2. Whilst I respect your perspective, generalisations from both sides hurt people. As a sibling of a disabled person, I am quite happy to say my childhood sucked. Most of this came from being ignored, judged, held up to a higher standard than any kid should, and being expected to be a carer by parents clearly out of their depth. If I were to write my story, it would be my story, and the other characters in it would be there to explain to the reader what happened to me. Do I want your sympathy? No. I want a right to talk the reality of who I am, and how I feel about what happened to me, just as I am sure you do. I support disabled people writing their own reality, just as I would also support your sister writing hers.

    • I’m so sorry that you had that experience, Jackie. Growing up as a young carer myself, I totally understand that those demands and expectations can suck. But Kayla isn’t trying to deny your story here, she’s simply highlighting the fact that this perception of disabled sibling relationships – that they’re something to fight through, essentially – is pervasive, and that it would be refreshing to see something else, because it is absolutely not always the way things are.

      Further, in good fiction, no characters should ever be there as props simply to explain a main character or further their journey (whichever sibling your MC happens to be). It’s not how the world works. Characters, like people, are multidimensional, all stars of their own show with personalities and aspirations and agendas. And it’s such a shame when we lose that in favour of the easier tropes and caricatures.

      The thing is, we humans are impressionable, and when we persistently see one viewpoint/stereotype/story over all the others, we start to believe that it’s the only one, and that our experiences outside of this are invalid or wrong or imagined. Which is all kinds of sad and dangerous. Of course the difficult-path stories like yours are valid, but they’re NOT the only stories out there, and by denying Kayla’s perspective, you’re (unintentionally, I’m sure) further perpetuating that myth.

      I’d like to think that we can all see outside our own experiences; find joy and magic and sorrow and sure, life lessons, in other people’s stories. I mean, isn’t stepping into someone else’s shoes for a while one of the greatest perks of reading (and writing)?

      • I don’t deny Kayla’s perspective, I agree, there are many people who feel like that about their disabled siblings, perhaps even the bulk of siblings feel this way because we are raised to never disagree with this perspective. If we did disagree we were shouted down, exiled, and made into “the bad kid” to the disabled sibling’s eternal white. As for my relationship to my sister, she would probably look “a bit thin” were I to write the book of my life. It’s hard to ascribe a full range of multidimensional characteristics to someone trapped between developmental age seven to eleven for the last thirty-five years. Thin might very accurately reflect what benefits I got from this relationship, at the sacrifice of both Mother and Father relationships that the bulk of children get to experience. This piece perpetrates as many myths as my story would. The truth is multiple. Disabled and non-disabled siblings don’t write in opposition to each other, our stories need to sit side by side.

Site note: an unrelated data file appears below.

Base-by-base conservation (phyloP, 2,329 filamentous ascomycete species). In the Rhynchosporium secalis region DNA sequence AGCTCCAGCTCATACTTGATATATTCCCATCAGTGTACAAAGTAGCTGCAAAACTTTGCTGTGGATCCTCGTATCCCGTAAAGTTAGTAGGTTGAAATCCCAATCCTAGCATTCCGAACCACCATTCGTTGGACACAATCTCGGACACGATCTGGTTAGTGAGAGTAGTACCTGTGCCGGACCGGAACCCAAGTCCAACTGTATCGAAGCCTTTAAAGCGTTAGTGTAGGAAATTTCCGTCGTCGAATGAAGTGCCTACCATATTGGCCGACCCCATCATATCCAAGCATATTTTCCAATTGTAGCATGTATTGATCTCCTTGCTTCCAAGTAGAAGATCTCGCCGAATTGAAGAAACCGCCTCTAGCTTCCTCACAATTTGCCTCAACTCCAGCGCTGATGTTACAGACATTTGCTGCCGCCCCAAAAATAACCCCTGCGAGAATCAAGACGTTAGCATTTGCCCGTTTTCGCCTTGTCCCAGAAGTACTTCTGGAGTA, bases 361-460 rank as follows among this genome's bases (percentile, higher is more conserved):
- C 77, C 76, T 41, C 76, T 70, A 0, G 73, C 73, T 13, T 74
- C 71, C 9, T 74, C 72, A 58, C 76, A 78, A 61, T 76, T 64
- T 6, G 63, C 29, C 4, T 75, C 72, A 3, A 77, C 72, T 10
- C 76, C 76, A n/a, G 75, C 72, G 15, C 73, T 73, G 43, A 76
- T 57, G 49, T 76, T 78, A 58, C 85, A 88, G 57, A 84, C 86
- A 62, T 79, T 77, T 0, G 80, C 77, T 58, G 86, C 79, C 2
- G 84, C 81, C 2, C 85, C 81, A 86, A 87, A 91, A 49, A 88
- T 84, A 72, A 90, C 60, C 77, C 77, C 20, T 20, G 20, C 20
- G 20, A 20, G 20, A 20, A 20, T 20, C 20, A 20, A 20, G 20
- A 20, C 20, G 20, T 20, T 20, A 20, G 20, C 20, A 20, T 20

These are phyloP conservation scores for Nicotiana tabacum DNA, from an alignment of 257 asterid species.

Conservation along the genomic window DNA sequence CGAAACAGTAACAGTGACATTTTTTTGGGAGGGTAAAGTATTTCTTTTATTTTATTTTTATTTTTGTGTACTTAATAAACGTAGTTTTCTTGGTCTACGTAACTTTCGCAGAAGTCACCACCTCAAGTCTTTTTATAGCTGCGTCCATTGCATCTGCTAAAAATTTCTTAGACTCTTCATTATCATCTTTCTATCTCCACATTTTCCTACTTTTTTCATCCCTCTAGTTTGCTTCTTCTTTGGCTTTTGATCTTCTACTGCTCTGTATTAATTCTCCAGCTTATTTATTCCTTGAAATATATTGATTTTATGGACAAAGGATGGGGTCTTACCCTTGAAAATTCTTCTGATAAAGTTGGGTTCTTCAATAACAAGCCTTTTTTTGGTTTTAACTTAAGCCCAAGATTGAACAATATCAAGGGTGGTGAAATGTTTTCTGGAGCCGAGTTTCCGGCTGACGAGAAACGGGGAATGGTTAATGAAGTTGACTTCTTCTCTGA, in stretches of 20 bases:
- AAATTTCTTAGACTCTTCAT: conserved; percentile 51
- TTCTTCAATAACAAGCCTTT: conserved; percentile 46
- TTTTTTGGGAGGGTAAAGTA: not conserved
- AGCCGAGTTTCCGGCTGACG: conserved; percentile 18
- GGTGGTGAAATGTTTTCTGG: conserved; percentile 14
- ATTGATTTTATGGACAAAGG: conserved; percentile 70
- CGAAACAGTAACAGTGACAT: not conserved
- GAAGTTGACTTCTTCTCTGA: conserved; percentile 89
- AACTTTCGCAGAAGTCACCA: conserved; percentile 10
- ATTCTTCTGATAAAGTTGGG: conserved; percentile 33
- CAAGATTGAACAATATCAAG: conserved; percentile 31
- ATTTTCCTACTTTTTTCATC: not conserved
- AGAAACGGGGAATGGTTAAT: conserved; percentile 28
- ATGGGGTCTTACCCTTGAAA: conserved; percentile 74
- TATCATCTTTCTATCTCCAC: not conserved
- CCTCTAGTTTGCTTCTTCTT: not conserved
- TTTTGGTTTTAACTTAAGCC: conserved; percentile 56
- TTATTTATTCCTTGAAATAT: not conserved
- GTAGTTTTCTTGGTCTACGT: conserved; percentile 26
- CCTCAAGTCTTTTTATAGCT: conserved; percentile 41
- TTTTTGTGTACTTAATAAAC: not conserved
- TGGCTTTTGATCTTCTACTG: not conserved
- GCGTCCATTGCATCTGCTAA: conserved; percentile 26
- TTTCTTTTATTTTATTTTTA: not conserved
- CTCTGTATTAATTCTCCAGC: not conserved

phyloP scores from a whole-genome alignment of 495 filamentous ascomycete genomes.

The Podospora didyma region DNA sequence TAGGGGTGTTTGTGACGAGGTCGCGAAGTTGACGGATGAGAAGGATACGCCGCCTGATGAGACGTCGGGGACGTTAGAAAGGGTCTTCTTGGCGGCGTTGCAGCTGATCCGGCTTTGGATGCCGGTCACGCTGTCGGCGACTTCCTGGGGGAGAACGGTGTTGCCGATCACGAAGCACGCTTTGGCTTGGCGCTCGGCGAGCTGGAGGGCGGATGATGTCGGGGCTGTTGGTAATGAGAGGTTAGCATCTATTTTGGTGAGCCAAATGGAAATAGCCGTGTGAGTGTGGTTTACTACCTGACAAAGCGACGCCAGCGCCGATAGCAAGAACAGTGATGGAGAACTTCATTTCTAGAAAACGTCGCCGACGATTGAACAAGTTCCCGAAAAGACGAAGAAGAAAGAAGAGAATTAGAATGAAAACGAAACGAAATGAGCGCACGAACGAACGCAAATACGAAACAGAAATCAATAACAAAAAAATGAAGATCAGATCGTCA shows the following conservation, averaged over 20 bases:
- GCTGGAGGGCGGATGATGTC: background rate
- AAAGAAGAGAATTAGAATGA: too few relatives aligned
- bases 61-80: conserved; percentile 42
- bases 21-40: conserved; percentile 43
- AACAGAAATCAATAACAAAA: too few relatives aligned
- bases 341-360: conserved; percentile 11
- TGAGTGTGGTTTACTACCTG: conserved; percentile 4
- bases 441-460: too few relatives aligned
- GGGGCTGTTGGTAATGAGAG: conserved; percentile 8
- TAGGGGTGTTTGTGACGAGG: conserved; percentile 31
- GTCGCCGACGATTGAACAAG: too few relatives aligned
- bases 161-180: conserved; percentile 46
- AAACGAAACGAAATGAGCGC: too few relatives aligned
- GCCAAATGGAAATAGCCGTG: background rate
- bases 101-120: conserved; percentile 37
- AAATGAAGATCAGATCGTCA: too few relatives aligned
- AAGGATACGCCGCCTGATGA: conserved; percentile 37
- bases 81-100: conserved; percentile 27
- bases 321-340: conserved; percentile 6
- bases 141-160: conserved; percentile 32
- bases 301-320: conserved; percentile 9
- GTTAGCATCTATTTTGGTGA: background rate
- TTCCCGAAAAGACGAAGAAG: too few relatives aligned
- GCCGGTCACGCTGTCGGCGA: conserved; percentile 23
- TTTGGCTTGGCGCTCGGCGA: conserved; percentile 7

• You say “It’s hard to ascribe a full range of multidimensional characteristics to someone trapped between developmental age seven to eleven,” but of the most complex, intelligent, wonderful people I know fall into that category. Experiences and interests and emotions and everything that comes together to make a person doesn’t just appear overnight once they reach adulthood, and just because a person’s outlook is different from your own does NOT make it lesser. Sorry, that’s kind of offensive.

          Once again, I am so sad that you had to go through what was obviously a really tough time; nobody should ever be made to feel that they can’t express (or have) the complex range of emotions surrounding any sibling/familial relationship. But I’d argue that attributing the bulk of those relationships which WERE positive to ‘being raised never to disagree with the perspective’ is wildly assumptive and unfair. Emotions are not easily swayed by expectations and rules; pretence, yes, genuine emotion, not so easily manipulated. And you cannot simply put your own experiences at the heart of other people’s.

          At any rate, that’s not what’s being discussed here, at all. You say there are many people who experienced positive sibling relationships similar to Kayla’s, and yet, where are those stories within our canon? I could easily name a dozen ‘I learned how to live with my disabled brother/sister’ stories, but I’d really struggle to do the same for disabled-sibling relationships which are more positive, or where the character’s disability is not the focus of that relationship. Yes, these stories should be able to sit side by side – it’s sort of what Kayla was calling out – but at present they are not. The pervasive ‘myth’ is not to be found in any single story; individually, these perspectives are all valid, but it IS myth that this is the only way for disabled/able-bodied siblings to coexist. Across the span of our literature, we’re only getting a one-sided view, and that, no matter what your personal experience, is a shame.